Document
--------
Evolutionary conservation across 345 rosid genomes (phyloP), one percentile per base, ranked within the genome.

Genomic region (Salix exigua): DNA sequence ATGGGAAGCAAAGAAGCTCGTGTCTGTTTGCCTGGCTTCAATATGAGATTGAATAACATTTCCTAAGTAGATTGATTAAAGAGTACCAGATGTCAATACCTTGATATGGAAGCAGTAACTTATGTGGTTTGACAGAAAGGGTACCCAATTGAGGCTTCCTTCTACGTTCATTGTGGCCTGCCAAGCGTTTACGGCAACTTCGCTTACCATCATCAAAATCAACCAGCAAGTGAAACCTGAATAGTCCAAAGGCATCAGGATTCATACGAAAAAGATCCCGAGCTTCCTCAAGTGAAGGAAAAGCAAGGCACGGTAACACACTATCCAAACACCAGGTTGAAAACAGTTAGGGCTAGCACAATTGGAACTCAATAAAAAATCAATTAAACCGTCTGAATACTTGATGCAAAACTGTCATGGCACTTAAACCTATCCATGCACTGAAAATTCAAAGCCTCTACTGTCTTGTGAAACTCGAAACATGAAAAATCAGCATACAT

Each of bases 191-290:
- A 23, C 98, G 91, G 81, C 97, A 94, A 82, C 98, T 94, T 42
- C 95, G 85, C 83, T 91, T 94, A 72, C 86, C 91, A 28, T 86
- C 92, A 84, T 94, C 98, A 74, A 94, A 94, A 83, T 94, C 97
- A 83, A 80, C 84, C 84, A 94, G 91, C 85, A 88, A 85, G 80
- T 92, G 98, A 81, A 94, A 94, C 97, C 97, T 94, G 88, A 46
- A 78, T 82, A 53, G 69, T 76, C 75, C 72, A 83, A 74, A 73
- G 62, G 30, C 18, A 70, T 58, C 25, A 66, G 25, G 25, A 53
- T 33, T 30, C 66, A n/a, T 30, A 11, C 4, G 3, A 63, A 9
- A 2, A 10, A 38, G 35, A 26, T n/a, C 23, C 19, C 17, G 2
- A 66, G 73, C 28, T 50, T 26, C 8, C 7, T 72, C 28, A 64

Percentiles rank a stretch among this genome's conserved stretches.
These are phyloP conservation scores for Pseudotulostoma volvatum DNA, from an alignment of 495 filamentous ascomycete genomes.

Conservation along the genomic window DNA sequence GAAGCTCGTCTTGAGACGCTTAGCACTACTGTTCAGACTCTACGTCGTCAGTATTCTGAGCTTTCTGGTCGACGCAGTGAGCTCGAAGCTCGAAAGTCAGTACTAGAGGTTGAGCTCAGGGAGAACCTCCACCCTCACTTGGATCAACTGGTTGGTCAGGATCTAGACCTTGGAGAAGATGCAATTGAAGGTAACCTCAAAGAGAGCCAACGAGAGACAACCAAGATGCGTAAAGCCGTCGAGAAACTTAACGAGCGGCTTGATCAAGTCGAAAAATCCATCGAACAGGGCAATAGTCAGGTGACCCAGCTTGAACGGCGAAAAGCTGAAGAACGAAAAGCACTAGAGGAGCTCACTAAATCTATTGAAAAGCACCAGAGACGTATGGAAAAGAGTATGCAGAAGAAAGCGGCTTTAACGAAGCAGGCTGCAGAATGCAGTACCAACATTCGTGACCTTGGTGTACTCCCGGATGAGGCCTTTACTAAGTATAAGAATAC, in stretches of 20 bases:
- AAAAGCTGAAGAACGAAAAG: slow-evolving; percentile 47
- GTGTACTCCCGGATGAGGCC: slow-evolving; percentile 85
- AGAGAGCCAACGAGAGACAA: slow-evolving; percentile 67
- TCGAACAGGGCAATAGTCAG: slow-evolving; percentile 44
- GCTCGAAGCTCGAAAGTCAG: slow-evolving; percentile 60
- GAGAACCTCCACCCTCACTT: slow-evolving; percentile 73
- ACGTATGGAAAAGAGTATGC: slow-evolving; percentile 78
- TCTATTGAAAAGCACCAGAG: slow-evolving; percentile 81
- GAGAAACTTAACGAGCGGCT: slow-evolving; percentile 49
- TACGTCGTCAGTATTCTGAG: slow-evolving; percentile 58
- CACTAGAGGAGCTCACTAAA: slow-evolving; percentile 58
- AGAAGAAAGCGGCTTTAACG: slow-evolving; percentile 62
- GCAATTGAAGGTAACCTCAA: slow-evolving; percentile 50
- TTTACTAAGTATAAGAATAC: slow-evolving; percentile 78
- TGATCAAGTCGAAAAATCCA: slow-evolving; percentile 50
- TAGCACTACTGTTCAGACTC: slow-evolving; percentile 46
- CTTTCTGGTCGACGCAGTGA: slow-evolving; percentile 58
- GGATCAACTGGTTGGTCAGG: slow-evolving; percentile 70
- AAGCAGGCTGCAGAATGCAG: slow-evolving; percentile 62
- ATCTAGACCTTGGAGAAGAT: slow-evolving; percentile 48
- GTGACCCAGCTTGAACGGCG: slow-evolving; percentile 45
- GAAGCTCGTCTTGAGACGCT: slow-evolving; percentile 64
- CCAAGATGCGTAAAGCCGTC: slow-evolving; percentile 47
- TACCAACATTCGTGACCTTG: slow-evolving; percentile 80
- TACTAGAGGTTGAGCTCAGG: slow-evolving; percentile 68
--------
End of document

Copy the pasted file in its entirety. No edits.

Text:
Evolutionary conservation across 345 rosid genomes (phyloP), one percentile per base, ranked within the genome.

Genomic region (Salix exigua): DNA sequence ATGGGAAGCAAAGAAGCTCGTGTCTGTTTGCCTGGCTTCAATATGAGATTGAATAACATTTCCTAAGTAGATTGATTAAAGAGTACCAGATGTCAATACCTTGATATGGAAGCAGTAACTTATGTGGTTTGACAGAAAGGGTACCCAATTGAGGCTTCCTTCTACGTTCATTGTGGCCTGCCAAGCGTTTACGGCAACTTCGCTTACCATCATCAAAATCAACCAGCAAGTGAAACCTGAATAGTCCAAAGGCATCAGGATTCATACGAAAAAGATCCCGAGCTTCCTCAAGTGAAGGAAAAGCAAGGCACGGTAACACACTATCCAAACACCAGGTTGAAAACAGTTAGGGCTAGCACAATTGGAACTCAATAAAAAATCAATTAAACCGTCTGAATACTTGATGCAAAACTGTCATGGCACTTAAACCTATCCATGCACTGAAAATTCAAAGCCTCTACTGTCTTGTGAAACTCGAAACATGAAAAATCAGCATACAT

Each of bases 191-290:
- A 23, C 98, G 91, G 81, C 97, A 94, A 82, C 98, T 94, T 42
- C 95, G 85, C 83, T 91, T 94, A 72, C 86, C 91, A 28, T 86
- C 92, A 84, T 94, C 98, A 74, A 94, A 94, A 83, T 94, C 97
- A 83, A 80, C 84, C 84, A 94, G 91, C 85, A 88, A 85, G 80
- T 92, G 98, A 81, A 94, A 94, C 97, C 97, T 94, G 88, A 46
- A 78, T 82, A 53, G 69, T 76, C 75, C 72, A 83, A 74, A 73
- G 62, G 30, C 18, A 70, T 58, C 25, A 66, G 25, G 25, A 53
- T 33, T 30, C 66, A n/a, T 30, A 11, C 4, G 3, A 63, A 9
- A 2, A 10, A 38, G 35, A 26, T n/a, C 23, C 19, C 17, G 2
- A 66, G 73, C 28, T 50, T 26, C 8, C 7, T 72, C 28, A 64

Percentiles rank a stretch among this genome's conserved stretches.
These are phyloP conservation scores for Pseudotulostoma volvatum DNA, from an alignment of 495 filamentous ascomycete genomes.

Conservation along the genomic window DNA sequence GAAGCTCGTCTTGAGACGCTTAGCACTACTGTTCAGACTCTACGTCGTCAGTATTCTGAGCTTTCTGGTCGACGCAGTGAGCTCGAAGCTCGAAAGTCAGTACTAGAGGTTGAGCTCAGGGAGAACCTCCACCCTCACTTGGATCAACTGGTTGGTCAGGATCTAGACCTTGGAGAAGATGCAATTGAAGGTAACCTCAAAGAGAGCCAACGAGAGACAACCAAGATGCGTAAAGCCGTCGAGAAACTTAACGAGCGGCTTGATCAAGTCGAAAAATCCATCGAACAGGGCAATAGTCAGGTGACCCAGCTTGAACGGCGAAAAGCTGAAGAACGAAAAGCACTAGAGGAGCTCACTAAATCTATTGAAAAGCACCAGAGACGTATGGAAAAGAGTATGCAGAAGAAAGCGGCTTTAACGAAGCAGGCTGCAGAATGCAGTACCAACATTCGTGACCTTGGTGTACTCCCGGATGAGGCCTTTACTAAGTATAAGAATAC, in stretches of 20 bases:
- AAAAGCTGAAGAACGAAAAG: slow-evolving; percentile 47
- GTGTACTCCCGGATGAGGCC: slow-evolving; percentile 85
- AGAGAGCCAACGAGAGACAA: slow-evolving; percentile 67
- TCGAACAGGGCAATAGTCAG: slow-evolving; percentile 44
- GCTCGAAGCTCGAAAGTCAG: slow-evolving; percentile 60
- GAGAACCTCCACCCTCACTT: slow-evolving; percentile 73
- ACGTATGGAAAAGAGTATGC: slow-evolving; percentile 78
- TCTATTGAAAAGCACCAGAG: slow-evolving; percentile 81
- GAGAAACTTAACGAGCGGCT: slow-evolving; percentile 49
- TACGTCGTCAGTATTCTGAG: slow-evolving; percentile 58
- CACTAGAGGAGCTCACTAAA: slow-evolving; percentile 58
- AGAAGAAAGCGGCTTTAACG: slow-evolving; percentile 62
- GCAATTGAAGGTAACCTCAA: slow-evolving; percentile 50
- TTTACTAAGTATAAGAATAC: slow-evolving; percentile 78
- TGATCAAGTCGAAAAATCCA: slow-evolving; percentile 50
- TAGCACTACTGTTCAGACTC: slow-evolving; percentile 46
- CTTTCTGGTCGACGCAGTGA: slow-evolving; percentile 58
- GGATCAACTGGTTGGTCAGG: slow-evolving; percentile 70
- AAGCAGGCTGCAGAATGCAG: slow-evolving; percentile 62
- ATCTAGACCTTGGAGAAGAT: slow-evolving; percentile 48
- GTGACCCAGCTTGAACGGCG: slow-evolving; percentile 45
- GAAGCTCGTCTTGAGACGCT: slow-evolving; percentile 64
- CCAAGATGCGTAAAGCCGTC: slow-evolving; percentile 47
- TACCAACATTCGTGACCTTG: slow-evolving; percentile 80
- TACTAGAGGTTGAGCTCAGG: slow-evolving; percentile 68